A story of Product team growth and development

By Caroline Gezon

I moved to Kenya to join the team at Maisha Meds in October 2020, tasked with the challenge of product management and growth strategy for our Reorder e-commerce platform. The business potential and social impact vision excited me; the economic theory of pooling demand for small pharmacies and selling high quality medication at lower costs simply makes sense. Of course, reaching that vision proved to be challenging once I learned about the constraints of financing gaps and subsequent just-in-time supply chain needs at the small pharmacy ground level. It had been months since a previous part-time PM had left Maisha Meds, and almost a year since the former Head of Product had departed for medical school. Spreading those product managers thinly across our “Loyalty” behavioral incentive product and Android point of sale (POS) meant that not all teams understood what product management entailed.

Product is a role at early stage startups that is too often viewed as a “could have” or “would have,” to use the MOSCOW prioritization framework, given realistic constraints on funding and budget. I came to Maisha Meds from a similar role with another global health startup, where as a Product Intern I worked to build out the product function, processes, and prove that value to the executive team. A personal goal of mine over the last year has been to build internal understanding, buy-in, and value for the Product function at Maisha Meds. It has not always been a smooth journey, but the growth of our product team has been one indicator of that success.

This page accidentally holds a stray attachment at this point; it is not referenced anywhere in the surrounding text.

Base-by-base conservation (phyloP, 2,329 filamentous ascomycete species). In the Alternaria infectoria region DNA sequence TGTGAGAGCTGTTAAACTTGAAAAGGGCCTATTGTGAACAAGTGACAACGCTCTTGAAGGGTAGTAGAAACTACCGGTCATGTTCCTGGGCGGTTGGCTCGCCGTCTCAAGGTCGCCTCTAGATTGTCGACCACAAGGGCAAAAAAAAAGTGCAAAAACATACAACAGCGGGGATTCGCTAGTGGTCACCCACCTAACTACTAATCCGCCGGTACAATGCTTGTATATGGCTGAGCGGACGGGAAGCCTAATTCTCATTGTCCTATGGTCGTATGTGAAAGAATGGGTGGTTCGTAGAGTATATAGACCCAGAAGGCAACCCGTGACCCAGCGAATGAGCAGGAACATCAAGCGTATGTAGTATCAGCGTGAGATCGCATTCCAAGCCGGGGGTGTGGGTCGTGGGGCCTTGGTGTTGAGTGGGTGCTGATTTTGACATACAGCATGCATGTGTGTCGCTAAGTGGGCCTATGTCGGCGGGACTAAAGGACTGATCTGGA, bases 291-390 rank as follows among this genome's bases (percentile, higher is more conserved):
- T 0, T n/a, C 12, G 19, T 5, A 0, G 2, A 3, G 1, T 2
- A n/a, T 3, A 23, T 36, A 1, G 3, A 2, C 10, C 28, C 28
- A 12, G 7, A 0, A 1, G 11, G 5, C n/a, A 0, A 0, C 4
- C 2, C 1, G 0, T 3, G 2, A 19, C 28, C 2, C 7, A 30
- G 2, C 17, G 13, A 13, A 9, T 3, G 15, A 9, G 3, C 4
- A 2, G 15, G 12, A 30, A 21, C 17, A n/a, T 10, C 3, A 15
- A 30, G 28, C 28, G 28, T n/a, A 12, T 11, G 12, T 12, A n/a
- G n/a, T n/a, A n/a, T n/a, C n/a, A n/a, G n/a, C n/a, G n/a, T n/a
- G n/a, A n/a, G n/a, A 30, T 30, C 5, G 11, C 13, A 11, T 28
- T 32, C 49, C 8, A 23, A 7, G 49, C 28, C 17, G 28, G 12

Kenan, Njuguna, and Wangari review sticky notes in a research synthesis session

So what really is product management, and why is it necessary? Product drives innovation at companies. It sits in the center of defining user desirability, technical feasibility, and business or program viability. On any given day, you can find a product manager in the field, testing a new feature with users and gathering feedback to inform a new product launch, on a video call leading backlog grooming with the engineering team, or gathering functional requirements from the operations team on new programs design for a new experiment looking at behavioral incentives.


One of several delicious and elaborate cakes that Kenan has made for a Maisha Meds team member

The growth of the product team at Maisha Meds has been exciting to watch, as we’ve expanded from a team of one to a team of five within the last year, while the broader Maisha Meds team doubled in size (currently at 70 employees). 

In January, Kenan was promoted from leading systems to product management, first on Loyalty and now across the point of sale (POS) application. Kenan provides thoughtful attention to detail in thinking through systems integration, and he’s a fabulous chef, known for baking birthday cakes and cooking delicious Kenyan meals for coworkers. After three months working with Reorder, our strategy pivoted to a more concentrated focus on our Loyalty behavioral incentive programs, and I moved to that team to help manage our Loyalty products as we were also scaling growth into Ethiopia. In the following six months, our engineering team grew and restructured into three teams focused on our POS product, Loyalty product supporting program growth, and Loyalty incentives and fraud management.